• As previously indicated, there are vast differences in the quality of dental laboratories – in the U.S. as well as those outside it - and real cheap from China. Laboratory fees can range from 3 - 4 times plus or minus “the norm.” Dental laboratory revenues are also based on time, which can inspire quantity over quality depending on the philosophy and integrity of the laboratory owner and the type of dentist he wishes to work with - high quantity or high quality. As mentioned earlier, the result of even the best dental lab technician’s efforts are only as good as the relative quality of the dentist sending the prescription. The truth is that water seems to seek its own level in this area. A poor dentist will select cheap labs, and an excellent dentist will only seek the finest quality dental laboratory, as they would want to dignify their efforts with the very best – all fabrications pre-planned, well-designed and fitting the teeth properly!

Note: When that impression with its imperfection(s) gets to the lab and used to fabricate the restoration, its defects are magnified from one step to another through the many steps taken along the manufacturing process. If the dentist knew of the imperfection, but the ethics level is such that he will give it a pass even though a flaw is observed because he is running behind in his appointment schedule, the next step falls on the laboratory. If the truth be told, many laboratories are placed on the spot when they see the imperfection(s), and when/if they call the dentist, they will most often be told “Do the best you can with it.” If the dentist is a good account and pays his bills on time, the integrity of the lab may be influenced by the reality of economics.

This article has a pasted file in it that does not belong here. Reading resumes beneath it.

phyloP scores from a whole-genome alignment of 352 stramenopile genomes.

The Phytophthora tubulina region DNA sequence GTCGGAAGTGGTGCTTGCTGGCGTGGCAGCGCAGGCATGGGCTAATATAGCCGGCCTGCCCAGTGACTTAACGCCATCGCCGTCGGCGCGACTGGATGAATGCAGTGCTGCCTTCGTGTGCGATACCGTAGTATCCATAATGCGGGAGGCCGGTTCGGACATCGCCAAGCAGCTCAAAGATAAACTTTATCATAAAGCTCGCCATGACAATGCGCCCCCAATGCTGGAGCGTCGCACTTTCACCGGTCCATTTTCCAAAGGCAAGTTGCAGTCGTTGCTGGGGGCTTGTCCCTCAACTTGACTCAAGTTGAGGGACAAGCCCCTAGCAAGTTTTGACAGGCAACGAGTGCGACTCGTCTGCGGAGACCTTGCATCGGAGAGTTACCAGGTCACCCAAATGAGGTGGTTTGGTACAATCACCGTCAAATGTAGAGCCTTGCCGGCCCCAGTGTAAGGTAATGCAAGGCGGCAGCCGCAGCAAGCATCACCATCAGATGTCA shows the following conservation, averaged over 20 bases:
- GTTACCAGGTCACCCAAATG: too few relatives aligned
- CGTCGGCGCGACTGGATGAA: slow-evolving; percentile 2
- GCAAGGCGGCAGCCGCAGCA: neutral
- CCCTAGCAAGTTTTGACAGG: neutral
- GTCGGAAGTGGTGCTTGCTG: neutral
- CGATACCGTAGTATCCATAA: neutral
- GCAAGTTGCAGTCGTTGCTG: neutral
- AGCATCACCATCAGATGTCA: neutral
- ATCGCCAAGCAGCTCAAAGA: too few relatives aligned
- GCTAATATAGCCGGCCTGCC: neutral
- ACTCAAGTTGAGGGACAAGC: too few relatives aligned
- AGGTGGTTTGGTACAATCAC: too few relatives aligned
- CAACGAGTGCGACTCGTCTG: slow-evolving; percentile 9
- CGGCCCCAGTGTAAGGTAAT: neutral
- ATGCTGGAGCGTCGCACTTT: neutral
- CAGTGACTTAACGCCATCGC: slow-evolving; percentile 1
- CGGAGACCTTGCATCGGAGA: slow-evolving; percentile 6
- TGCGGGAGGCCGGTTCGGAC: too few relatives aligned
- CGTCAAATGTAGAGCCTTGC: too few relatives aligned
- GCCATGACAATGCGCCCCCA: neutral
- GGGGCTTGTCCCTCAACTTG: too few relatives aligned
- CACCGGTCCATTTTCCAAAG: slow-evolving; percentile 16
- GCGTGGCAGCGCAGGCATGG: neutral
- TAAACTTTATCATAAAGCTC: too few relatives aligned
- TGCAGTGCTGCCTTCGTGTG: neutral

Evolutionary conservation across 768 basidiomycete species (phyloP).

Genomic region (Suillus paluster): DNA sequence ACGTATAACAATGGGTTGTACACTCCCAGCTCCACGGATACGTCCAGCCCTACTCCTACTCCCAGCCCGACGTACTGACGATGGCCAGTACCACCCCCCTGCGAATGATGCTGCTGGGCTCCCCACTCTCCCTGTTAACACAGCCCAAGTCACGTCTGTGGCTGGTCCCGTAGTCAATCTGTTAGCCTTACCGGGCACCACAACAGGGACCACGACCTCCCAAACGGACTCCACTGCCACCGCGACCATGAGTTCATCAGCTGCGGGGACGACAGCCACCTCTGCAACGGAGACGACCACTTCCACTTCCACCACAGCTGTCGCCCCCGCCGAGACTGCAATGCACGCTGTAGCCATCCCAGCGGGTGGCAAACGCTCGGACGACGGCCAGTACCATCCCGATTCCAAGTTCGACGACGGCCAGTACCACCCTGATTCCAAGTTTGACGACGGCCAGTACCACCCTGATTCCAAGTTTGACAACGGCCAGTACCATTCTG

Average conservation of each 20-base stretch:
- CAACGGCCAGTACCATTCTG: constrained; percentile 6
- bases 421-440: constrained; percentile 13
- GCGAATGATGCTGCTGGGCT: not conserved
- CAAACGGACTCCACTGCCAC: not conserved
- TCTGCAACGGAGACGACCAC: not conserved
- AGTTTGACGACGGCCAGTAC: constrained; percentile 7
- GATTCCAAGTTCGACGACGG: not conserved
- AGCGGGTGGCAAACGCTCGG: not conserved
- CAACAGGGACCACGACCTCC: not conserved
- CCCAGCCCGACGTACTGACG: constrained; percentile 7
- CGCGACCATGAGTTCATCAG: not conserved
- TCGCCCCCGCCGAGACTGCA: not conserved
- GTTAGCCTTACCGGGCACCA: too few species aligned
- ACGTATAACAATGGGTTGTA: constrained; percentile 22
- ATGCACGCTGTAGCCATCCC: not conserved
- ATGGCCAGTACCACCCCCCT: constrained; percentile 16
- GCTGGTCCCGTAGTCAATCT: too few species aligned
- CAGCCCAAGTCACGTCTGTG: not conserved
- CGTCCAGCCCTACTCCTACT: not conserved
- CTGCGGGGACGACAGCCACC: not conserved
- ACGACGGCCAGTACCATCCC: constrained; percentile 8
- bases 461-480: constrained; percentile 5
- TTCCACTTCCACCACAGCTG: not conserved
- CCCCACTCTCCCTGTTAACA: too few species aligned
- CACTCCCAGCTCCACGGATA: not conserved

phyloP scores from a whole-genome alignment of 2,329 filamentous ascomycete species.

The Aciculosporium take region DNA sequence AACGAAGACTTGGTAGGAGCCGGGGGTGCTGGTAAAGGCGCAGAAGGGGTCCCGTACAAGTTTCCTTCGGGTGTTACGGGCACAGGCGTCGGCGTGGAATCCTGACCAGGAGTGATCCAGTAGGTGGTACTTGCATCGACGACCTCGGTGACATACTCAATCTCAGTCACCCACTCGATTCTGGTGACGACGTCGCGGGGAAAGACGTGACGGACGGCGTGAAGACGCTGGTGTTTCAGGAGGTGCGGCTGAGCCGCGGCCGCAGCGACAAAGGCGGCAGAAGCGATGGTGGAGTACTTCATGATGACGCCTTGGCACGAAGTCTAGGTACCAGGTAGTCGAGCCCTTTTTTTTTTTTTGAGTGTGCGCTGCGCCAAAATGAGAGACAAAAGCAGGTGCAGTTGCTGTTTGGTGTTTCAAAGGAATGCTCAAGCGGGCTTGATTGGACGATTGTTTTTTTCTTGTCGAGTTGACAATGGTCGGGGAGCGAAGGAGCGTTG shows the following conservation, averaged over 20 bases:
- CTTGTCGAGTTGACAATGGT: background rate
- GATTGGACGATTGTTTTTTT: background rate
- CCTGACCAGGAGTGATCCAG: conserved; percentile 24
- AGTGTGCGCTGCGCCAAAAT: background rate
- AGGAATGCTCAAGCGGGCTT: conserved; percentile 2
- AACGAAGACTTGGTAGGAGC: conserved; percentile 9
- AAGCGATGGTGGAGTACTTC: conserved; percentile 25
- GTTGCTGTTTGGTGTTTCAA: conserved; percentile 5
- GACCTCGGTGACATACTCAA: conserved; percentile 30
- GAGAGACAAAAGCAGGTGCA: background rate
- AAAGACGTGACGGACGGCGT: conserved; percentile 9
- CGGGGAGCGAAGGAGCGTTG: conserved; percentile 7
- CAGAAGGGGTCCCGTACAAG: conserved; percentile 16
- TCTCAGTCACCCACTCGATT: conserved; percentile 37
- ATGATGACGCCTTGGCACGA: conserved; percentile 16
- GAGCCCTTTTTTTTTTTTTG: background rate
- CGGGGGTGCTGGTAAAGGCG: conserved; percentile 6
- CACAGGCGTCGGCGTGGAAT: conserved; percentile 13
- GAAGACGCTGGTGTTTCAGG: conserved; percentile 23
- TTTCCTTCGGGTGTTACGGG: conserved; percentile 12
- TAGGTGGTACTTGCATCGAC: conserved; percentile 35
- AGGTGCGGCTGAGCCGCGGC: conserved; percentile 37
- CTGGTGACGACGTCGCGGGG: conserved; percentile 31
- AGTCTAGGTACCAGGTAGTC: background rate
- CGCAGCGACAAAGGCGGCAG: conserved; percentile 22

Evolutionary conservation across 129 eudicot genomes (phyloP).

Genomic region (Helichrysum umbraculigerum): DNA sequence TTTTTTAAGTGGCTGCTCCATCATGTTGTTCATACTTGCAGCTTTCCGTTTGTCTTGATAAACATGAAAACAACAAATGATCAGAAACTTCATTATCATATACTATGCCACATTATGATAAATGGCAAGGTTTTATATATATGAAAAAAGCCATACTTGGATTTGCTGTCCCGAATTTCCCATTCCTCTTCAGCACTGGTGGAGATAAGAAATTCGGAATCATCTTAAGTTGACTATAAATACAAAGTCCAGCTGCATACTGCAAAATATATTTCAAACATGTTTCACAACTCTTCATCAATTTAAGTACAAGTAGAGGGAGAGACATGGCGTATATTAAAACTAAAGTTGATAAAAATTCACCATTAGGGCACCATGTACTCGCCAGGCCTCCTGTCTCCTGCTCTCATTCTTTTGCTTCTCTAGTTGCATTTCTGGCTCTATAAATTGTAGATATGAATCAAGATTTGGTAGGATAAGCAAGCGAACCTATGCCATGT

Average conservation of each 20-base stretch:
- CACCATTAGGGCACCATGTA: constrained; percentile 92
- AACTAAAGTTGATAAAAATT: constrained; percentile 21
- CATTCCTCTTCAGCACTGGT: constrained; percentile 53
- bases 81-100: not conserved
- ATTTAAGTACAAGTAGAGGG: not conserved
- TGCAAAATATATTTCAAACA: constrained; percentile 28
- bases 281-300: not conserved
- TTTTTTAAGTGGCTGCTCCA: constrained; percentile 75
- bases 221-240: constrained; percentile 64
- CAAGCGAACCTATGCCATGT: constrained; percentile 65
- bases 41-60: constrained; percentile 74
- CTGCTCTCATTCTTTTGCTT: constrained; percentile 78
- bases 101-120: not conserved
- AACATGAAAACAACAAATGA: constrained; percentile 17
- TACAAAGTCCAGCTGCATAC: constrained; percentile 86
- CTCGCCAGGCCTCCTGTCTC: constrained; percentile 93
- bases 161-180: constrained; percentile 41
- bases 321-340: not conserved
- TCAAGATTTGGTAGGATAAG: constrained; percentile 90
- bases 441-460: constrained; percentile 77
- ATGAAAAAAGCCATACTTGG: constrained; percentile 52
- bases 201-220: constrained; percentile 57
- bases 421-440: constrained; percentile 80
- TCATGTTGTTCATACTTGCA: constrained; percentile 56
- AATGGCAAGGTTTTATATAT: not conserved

Then the finished product comes back to the dental office and is placed in the mouth. As indicated, most of the time the patient isn’t aware of the deficiency, but it will surely manifest into a problem over time. Most dentistry performed today is replacing failed previous dental treatment. Frankly, most dentistry I see today is well below excellent.

I think that before anyone takes a trip to the dentist in any area in or out of the U.S., they might want to travel through this information so that they can make an educated choice. This started out with a seemingly simple question about a trip outside the U.S. which is more complex under its surface than it might sound. Hopefully, this information can assist a person who may be contemplating a trip to the dentist anywhere, inside or outside the U.S.